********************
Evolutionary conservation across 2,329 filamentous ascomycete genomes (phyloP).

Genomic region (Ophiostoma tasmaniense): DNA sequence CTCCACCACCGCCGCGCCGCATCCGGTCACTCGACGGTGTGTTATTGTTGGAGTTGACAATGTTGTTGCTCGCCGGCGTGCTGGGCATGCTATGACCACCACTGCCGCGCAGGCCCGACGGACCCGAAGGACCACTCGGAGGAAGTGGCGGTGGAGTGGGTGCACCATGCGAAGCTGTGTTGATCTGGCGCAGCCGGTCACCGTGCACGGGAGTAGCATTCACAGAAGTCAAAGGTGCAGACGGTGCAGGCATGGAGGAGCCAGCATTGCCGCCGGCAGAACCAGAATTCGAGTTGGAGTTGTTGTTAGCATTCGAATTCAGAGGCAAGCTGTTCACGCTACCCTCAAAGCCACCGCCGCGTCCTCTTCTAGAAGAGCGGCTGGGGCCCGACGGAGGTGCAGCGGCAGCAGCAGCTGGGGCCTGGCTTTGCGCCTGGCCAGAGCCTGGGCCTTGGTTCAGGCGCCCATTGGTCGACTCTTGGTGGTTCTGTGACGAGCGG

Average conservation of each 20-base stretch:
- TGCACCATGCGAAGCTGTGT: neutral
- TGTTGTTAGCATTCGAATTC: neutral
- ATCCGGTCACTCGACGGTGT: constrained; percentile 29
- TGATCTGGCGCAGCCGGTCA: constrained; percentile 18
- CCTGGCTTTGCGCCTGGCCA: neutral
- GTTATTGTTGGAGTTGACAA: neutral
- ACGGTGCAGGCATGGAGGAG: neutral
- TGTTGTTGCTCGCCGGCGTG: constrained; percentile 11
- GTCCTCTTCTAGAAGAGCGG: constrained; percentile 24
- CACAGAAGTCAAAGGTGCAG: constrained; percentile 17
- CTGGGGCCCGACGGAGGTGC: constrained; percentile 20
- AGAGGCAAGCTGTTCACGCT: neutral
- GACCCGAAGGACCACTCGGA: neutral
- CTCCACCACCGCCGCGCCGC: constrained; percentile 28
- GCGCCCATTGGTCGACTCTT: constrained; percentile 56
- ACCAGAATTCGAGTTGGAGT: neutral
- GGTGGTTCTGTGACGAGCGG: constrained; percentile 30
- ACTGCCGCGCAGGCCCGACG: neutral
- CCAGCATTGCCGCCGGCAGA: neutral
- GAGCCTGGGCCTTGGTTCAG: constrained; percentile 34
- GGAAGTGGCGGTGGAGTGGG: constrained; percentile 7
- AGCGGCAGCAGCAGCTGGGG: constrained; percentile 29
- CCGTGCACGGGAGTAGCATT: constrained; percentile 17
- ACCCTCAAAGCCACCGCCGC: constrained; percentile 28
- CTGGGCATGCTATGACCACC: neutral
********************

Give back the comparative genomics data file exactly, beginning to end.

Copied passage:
Evolutionary conservation across 2,329 filamentous ascomycete genomes (phyloP).

Genomic region (Ophiostoma tasmaniense): DNA sequence CTCCACCACCGCCGCGCCGCATCCGGTCACTCGACGGTGTGTTATTGTTGGAGTTGACAATGTTGTTGCTCGCCGGCGTGCTGGGCATGCTATGACCACCACTGCCGCGCAGGCCCGACGGACCCGAAGGACCACTCGGAGGAAGTGGCGGTGGAGTGGGTGCACCATGCGAAGCTGTGTTGATCTGGCGCAGCCGGTCACCGTGCACGGGAGTAGCATTCACAGAAGTCAAAGGTGCAGACGGTGCAGGCATGGAGGAGCCAGCATTGCCGCCGGCAGAACCAGAATTCGAGTTGGAGTTGTTGTTAGCATTCGAATTCAGAGGCAAGCTGTTCACGCTACCCTCAAAGCCACCGCCGCGTCCTCTTCTAGAAGAGCGGCTGGGGCCCGACGGAGGTGCAGCGGCAGCAGCAGCTGGGGCCTGGCTTTGCGCCTGGCCAGAGCCTGGGCCTTGGTTCAGGCGCCCATTGGTCGACTCTTGGTGGTTCTGTGACGAGCGG

Average conservation of each 20-base stretch:
- TGCACCATGCGAAGCTGTGT: neutral
- TGTTGTTAGCATTCGAATTC: neutral
- ATCCGGTCACTCGACGGTGT: constrained; percentile 29
- TGATCTGGCGCAGCCGGTCA: constrained; percentile 18
- CCTGGCTTTGCGCCTGGCCA: neutral
- GTTATTGTTGGAGTTGACAA: neutral
- ACGGTGCAGGCATGGAGGAG: neutral
- TGTTGTTGCTCGCCGGCGTG: constrained; percentile 11
- GTCCTCTTCTAGAAGAGCGG: constrained; percentile 24
- CACAGAAGTCAAAGGTGCAG: constrained; percentile 17
- CTGGGGCCCGACGGAGGTGC: constrained; percentile 20
- AGAGGCAAGCTGTTCACGCT: neutral
- GACCCGAAGGACCACTCGGA: neutral
- CTCCACCACCGCCGCGCCGC: constrained; percentile 28
- GCGCCCATTGGTCGACTCTT: constrained; percentile 56
- ACCAGAATTCGAGTTGGAGT: neutral
- GGTGGTTCTGTGACGAGCGG: constrained; percentile 30
- ACTGCCGCGCAGGCCCGACG: neutral
- CCAGCATTGCCGCCGGCAGA: neutral
- GAGCCTGGGCCTTGGTTCAG: constrained; percentile 34
- GGAAGTGGCGGTGGAGTGGG: constrained; percentile 7
- AGCGGCAGCAGCAGCTGGGG: constrained; percentile 29
- CCGTGCACGGGAGTAGCATT: constrained; percentile 17
- ACCCTCAAAGCCACCGCCGC: constrained; percentile 28
- CTGGGCATGCTATGACCACC: neutral